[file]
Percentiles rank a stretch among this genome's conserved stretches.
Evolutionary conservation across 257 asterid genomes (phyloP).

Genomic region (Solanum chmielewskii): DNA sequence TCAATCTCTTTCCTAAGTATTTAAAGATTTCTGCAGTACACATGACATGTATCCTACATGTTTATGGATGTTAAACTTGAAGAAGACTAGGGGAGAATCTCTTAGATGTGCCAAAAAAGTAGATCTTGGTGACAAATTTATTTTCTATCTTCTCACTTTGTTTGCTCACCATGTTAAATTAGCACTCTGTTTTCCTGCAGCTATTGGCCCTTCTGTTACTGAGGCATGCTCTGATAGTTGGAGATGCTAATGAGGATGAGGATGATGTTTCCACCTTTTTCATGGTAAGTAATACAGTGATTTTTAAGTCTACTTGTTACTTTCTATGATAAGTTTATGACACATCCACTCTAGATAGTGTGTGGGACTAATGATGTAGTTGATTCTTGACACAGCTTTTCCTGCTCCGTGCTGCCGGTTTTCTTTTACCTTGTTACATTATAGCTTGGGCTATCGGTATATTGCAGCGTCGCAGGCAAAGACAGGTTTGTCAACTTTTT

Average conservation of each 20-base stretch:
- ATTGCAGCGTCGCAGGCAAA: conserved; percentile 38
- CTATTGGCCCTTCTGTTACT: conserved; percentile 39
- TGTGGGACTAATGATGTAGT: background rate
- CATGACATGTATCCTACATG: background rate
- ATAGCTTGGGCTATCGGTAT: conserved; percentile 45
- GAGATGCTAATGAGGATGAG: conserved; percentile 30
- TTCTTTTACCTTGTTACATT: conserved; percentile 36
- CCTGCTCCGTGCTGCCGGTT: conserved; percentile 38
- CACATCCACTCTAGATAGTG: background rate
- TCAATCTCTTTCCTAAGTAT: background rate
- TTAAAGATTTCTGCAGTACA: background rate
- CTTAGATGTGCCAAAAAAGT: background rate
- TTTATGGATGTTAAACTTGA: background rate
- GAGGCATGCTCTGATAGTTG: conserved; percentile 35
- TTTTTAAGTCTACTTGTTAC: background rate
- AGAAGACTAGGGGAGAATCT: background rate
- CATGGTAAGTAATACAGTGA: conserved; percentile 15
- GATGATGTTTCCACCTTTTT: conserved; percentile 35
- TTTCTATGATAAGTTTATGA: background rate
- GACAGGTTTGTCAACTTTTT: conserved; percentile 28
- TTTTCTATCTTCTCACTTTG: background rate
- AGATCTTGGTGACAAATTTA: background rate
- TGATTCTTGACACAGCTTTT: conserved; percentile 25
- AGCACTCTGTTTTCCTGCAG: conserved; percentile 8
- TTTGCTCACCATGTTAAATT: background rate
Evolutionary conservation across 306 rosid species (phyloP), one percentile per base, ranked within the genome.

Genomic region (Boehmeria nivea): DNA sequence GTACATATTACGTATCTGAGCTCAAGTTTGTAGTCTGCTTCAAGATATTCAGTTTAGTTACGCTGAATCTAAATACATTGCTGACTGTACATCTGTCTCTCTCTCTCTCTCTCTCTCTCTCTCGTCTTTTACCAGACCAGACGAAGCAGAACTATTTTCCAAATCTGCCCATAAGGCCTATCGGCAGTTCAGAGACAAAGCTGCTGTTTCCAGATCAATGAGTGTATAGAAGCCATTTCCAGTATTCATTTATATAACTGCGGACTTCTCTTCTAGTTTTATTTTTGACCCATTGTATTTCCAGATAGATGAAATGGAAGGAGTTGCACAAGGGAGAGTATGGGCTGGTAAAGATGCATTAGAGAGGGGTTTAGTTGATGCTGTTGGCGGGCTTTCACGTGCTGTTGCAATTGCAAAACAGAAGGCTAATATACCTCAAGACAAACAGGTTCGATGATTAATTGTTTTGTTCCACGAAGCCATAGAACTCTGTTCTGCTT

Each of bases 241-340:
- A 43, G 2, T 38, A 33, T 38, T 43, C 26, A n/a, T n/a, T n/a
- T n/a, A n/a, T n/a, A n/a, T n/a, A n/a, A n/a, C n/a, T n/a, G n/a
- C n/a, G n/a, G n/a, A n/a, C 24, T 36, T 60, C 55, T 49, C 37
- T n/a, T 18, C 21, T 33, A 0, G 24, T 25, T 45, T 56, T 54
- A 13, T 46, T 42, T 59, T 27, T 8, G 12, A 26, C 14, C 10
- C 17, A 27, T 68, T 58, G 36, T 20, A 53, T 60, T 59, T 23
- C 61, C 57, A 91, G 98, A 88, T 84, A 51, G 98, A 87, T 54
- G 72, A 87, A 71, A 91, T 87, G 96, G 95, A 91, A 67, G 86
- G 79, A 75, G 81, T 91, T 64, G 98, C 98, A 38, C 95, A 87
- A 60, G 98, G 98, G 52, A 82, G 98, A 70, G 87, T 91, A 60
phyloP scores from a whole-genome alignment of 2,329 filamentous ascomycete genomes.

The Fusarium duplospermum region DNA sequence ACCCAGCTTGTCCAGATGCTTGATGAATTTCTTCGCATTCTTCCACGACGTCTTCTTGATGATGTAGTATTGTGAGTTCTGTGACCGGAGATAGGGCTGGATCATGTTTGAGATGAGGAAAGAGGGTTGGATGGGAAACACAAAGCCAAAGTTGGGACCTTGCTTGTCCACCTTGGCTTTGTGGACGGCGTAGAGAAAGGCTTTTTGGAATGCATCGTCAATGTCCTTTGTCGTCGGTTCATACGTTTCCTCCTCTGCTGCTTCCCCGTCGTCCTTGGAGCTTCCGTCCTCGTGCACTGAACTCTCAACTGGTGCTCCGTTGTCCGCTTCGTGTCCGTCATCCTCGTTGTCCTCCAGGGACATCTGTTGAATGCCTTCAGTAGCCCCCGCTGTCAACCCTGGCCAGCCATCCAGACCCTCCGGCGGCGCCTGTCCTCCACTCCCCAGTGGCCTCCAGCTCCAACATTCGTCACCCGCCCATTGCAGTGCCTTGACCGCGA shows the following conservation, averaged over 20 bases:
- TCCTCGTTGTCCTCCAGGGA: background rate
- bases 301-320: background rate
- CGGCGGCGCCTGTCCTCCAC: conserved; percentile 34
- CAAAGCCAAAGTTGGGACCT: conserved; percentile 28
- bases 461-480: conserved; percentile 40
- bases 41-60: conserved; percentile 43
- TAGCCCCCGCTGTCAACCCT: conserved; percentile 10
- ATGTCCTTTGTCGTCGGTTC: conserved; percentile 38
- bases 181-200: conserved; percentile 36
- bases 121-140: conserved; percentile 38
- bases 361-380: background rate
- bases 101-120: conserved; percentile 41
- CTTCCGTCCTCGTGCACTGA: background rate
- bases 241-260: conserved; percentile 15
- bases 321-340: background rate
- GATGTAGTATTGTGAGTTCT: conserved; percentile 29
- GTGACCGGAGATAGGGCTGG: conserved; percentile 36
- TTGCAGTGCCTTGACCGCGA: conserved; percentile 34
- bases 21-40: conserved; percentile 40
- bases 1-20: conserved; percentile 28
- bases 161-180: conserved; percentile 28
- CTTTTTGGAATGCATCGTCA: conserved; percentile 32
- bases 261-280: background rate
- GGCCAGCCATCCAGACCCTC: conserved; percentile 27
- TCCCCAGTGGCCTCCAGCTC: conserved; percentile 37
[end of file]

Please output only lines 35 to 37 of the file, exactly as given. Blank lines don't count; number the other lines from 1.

- C n/a, G n/a, G n/a, A n/a, C 24, T 36, T 60, C 55, T 49, C 37
- T n/a, T 18, C 21, T 33, A 0, G 24, T 25, T 45, T 56, T 54
- A 13, T 46, T 42, T 59, T 27, T 8, G 12, A 26, C 14, C 10